Hope Runs (a story and a giveaway)

Today I’m happy to host my friend Claire Diaz-Ortiz (@claire), author, speaker and Silicon Valley innovator who was an early employee at Twitter. Read on to hear her tell the lovely true story of her new book, Hope Runs: An American Tourist, a Kenyan Boy, a Journey of Redemption. I endorsed it with pleasure and highly recommend it. Here’s Claire:

This story does not end where it started. Because where it started was nowhere near the red dirt of Africa, or the tiny hands of little girls in party dresses running alongside me on those red dirt roads.


This story started on a trip. A trip for an eager twenty-something that spanned the globe. A trip that spanned nineteen countries of buses and hiking and zoos (yes, zoos) and milky tea and hundreds of books read and hundreds of mosquito bites suffered and hundreds of miles run in far-flung locales.

The trip, as it were, was to end in Kenya, where a mountain climb proved to be the final capstone to a year well done, to a story well lived in the world at large. But before a mountain could be climbed, a night had to be slept, and that was where the story went awry.

Because when they suggested that very guest house – a cheap place to stay the night before the climb, it didn’t matter that an orphanage happened to own it – my best friend and I agreed.

And in those first hours at the place of green and blue in the Kenyan highlands, when the orphanage elders asked us for lunch before leading us to our quarters for the evening, it all changed.

Because God showed up. Or rather, showed His face where He had always been.

In the middle of the lunch, in the improbable moments of that bright, sunny, tired, hungry afternoon, when I asked Him a question – THE question – the biggest question I had ever before had, he was there.

And here is what I asked:

If you have put this place in my path to change my story, open my eyes so I can see.

And He opened my eyes.

We stayed a year at that orphanage. We started a running program, and then a nonprofit organization called Hope Runs, with a mission to help orphaned and vulnerable children through extracurricular programming and education.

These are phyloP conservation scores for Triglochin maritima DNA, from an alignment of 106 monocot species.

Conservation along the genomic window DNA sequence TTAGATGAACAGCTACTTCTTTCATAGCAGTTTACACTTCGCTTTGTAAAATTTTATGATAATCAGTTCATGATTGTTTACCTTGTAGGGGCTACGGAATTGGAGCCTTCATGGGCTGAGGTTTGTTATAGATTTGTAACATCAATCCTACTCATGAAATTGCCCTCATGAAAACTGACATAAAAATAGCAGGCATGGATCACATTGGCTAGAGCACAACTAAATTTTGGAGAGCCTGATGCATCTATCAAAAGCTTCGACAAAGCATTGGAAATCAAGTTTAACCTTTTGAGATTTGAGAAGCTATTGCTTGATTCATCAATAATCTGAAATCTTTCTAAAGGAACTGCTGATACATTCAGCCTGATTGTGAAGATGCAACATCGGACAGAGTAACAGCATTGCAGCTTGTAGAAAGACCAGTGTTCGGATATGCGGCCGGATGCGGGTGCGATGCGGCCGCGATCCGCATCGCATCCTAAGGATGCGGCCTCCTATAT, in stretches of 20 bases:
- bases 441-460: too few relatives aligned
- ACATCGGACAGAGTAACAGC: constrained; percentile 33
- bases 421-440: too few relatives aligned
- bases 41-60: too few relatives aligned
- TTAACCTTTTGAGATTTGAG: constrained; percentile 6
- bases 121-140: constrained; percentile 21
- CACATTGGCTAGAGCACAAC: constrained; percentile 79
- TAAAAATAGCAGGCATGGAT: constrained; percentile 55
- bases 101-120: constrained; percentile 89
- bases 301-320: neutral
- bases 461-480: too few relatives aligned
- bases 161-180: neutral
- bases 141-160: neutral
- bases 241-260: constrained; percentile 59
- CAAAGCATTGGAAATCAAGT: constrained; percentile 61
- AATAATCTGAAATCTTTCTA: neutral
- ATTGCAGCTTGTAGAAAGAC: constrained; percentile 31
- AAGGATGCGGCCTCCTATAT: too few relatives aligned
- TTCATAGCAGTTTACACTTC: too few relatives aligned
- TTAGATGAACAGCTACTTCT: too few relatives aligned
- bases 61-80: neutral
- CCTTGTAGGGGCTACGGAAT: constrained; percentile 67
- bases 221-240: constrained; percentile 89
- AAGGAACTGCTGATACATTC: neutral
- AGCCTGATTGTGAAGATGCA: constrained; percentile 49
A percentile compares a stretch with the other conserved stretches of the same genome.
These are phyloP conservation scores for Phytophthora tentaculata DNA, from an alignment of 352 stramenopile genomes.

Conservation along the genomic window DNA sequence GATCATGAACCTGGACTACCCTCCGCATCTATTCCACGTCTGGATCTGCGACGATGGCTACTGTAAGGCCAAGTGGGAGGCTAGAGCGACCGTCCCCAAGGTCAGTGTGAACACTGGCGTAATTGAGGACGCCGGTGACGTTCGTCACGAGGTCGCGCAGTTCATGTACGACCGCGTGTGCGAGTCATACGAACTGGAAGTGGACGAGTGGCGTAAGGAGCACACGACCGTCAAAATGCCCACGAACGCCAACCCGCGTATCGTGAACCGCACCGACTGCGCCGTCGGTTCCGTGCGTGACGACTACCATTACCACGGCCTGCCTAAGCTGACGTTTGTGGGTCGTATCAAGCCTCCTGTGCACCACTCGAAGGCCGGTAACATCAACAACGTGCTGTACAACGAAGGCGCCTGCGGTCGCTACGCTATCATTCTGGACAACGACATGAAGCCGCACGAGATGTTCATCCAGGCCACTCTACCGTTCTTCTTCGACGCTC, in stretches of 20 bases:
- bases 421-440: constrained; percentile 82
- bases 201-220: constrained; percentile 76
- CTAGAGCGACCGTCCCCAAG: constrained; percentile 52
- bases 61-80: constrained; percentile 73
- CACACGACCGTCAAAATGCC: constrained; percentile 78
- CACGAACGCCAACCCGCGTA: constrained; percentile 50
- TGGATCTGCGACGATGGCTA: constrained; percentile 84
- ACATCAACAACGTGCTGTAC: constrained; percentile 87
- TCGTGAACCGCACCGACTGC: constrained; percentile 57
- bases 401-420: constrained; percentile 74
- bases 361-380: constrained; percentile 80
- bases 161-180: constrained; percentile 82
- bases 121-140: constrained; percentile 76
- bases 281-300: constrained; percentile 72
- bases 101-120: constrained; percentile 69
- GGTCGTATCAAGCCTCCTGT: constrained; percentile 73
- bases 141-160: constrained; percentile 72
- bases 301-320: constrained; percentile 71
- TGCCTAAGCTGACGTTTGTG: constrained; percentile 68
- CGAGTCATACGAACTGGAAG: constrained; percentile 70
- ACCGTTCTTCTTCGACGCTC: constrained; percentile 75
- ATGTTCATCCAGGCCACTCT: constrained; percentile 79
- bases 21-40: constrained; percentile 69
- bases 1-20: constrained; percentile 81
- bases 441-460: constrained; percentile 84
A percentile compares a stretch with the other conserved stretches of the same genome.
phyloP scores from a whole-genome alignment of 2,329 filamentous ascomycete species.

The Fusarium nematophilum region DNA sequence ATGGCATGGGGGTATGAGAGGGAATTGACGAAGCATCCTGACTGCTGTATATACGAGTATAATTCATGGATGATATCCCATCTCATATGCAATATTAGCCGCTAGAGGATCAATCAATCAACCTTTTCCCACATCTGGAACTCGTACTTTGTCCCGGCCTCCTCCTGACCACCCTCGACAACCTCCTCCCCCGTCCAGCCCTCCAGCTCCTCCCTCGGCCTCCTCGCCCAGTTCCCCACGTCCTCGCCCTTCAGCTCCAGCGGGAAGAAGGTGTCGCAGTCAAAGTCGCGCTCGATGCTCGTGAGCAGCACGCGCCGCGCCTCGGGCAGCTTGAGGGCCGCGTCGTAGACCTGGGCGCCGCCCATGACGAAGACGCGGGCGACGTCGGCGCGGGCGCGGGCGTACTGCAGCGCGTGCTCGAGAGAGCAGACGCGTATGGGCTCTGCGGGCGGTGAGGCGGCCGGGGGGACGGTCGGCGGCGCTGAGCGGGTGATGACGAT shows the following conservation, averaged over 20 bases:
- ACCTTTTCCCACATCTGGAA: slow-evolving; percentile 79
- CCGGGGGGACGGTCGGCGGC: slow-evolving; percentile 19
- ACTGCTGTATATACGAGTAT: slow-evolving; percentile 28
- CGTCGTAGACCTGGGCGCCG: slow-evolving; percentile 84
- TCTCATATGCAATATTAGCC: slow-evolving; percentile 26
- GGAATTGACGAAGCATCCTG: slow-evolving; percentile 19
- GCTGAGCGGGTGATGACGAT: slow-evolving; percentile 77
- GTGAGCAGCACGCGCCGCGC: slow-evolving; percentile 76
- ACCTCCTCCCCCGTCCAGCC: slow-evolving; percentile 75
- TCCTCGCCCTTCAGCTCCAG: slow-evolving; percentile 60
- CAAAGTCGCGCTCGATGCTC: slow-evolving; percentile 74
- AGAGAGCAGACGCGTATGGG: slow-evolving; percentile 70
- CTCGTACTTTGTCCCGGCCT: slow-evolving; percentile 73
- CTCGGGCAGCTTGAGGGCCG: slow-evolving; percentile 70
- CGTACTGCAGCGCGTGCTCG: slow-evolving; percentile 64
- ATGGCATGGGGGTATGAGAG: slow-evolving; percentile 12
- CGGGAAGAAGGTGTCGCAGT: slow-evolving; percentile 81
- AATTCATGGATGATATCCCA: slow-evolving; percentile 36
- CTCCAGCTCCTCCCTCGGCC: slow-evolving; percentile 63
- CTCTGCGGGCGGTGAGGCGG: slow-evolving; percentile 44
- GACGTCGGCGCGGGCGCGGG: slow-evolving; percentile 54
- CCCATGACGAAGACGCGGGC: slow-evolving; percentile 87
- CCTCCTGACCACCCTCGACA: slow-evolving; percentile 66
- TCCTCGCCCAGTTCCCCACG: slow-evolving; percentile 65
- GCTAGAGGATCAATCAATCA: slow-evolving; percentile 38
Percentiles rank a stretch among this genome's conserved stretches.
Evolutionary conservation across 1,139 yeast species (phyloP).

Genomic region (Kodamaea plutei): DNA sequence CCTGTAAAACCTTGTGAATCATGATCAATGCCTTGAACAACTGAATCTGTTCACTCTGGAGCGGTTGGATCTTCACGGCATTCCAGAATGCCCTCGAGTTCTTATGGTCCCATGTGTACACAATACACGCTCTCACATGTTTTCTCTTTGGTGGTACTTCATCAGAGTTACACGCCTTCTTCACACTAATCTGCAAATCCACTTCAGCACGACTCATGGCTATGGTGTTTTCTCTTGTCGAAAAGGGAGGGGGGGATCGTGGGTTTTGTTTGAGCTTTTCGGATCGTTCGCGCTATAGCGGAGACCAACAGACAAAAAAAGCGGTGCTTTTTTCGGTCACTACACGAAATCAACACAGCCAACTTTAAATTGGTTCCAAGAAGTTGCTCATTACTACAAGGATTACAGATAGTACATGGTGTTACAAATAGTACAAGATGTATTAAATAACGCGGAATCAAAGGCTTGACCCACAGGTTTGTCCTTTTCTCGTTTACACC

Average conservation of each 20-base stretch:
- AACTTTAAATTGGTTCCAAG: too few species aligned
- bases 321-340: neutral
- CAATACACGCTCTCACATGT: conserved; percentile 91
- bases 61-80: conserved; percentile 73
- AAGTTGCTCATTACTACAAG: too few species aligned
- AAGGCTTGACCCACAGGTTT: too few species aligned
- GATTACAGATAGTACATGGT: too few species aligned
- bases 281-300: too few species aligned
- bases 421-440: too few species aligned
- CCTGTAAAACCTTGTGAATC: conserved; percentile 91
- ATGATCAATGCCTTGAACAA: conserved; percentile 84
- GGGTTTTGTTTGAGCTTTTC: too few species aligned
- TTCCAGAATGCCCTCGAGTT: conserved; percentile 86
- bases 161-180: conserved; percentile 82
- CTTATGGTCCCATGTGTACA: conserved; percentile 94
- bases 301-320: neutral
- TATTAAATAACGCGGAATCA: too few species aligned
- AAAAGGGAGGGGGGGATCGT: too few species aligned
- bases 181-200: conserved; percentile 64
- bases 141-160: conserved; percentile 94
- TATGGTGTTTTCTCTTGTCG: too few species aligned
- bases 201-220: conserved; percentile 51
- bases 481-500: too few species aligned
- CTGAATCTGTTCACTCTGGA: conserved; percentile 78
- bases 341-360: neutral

We ran, and ran, and ran through red dirt as far as the eye can see.

"Hope Runs"  Nyeri, Kenya.  May 12 and 13, 2007.

image by J. Carrier

In a year, stories change.

In the first hours of that year, I met a small boy who was older (thirteen, to be exact) than he looked. He asked me about a Senator named Barack Obama and then about David and Goliath and then stuck by my side, never letting up, for the rest of that year.

And when it came time to leave Kenya and for my story to move on to other places, I knew he was meant to come as well. Come with me back to a land of cheddar cheese and smooth roads and hot showers: the United States. Because that, I saw, was the next part of the story.

Sammy, now 21, changed my life in a way I could have never imagined. And, in turn, I changed his. Our story, about our strange family of faults and love, is now here, in paper, in a book they say we wrote but I say we lived.

Hope Runs: An American Tourist, a Kenyan Boy, a Journey of Redemption is that story.

Each of us has a story inside – dozens, hundreds, thousands of them – and I believe in the power of sharing that story. To see our way through, and to live the next step.

To celebrate the launch of Hope Runs, I’m giving away a free ebook, Share Your Story, which I wrote to talk about the power of story in our lives. Download it here.

Hope Runs Cover

And, Win A Copy of Hope Runs:

To win one of three copy of Hope Runs, do one or more of the following things. Leave 1 comment on this post for every item you do.

  • Like this blog post on Facebook.
  • Tweet this blog post.
  • Post this blog post on Pinterest.

Remember, for each thing you do, leave one comment. (So, if you post on Facebook, Twitter, and Pinterest, that would be three comments.)

(Or, buy a copy of Hope Runs and get $150 in freebies.)

Claire Diaz-Ortiz (@claire) is an author, speaker and Silicon Valley innovator who was an early employee at Twitter. Named one of the 100 Most Creative People in Business by Fast Company, she holds an MBA and other degrees from Stanford and Oxford and has been featured widely in print and broadcast media. She writes at ClaireDiazOrtiz.com.

Sammy Ikua Gachagua had lost his father to illness, his mother to abandonment, and his home to poverty. By age ten, he was living in a shack with seven other children and very little food. He entered an orphanage seeing it as a miracle with three meals a day, a bed to sleep in, and clothes on his back.

Hope Runs: An American Tourist, a Kenyan Boy, a Journey of Redemption is the unlikely story of Claire, the American tourist and Sammy, the Kenyan orphan – a story you won’t soon forget.

Survey Results and A Kind Thank You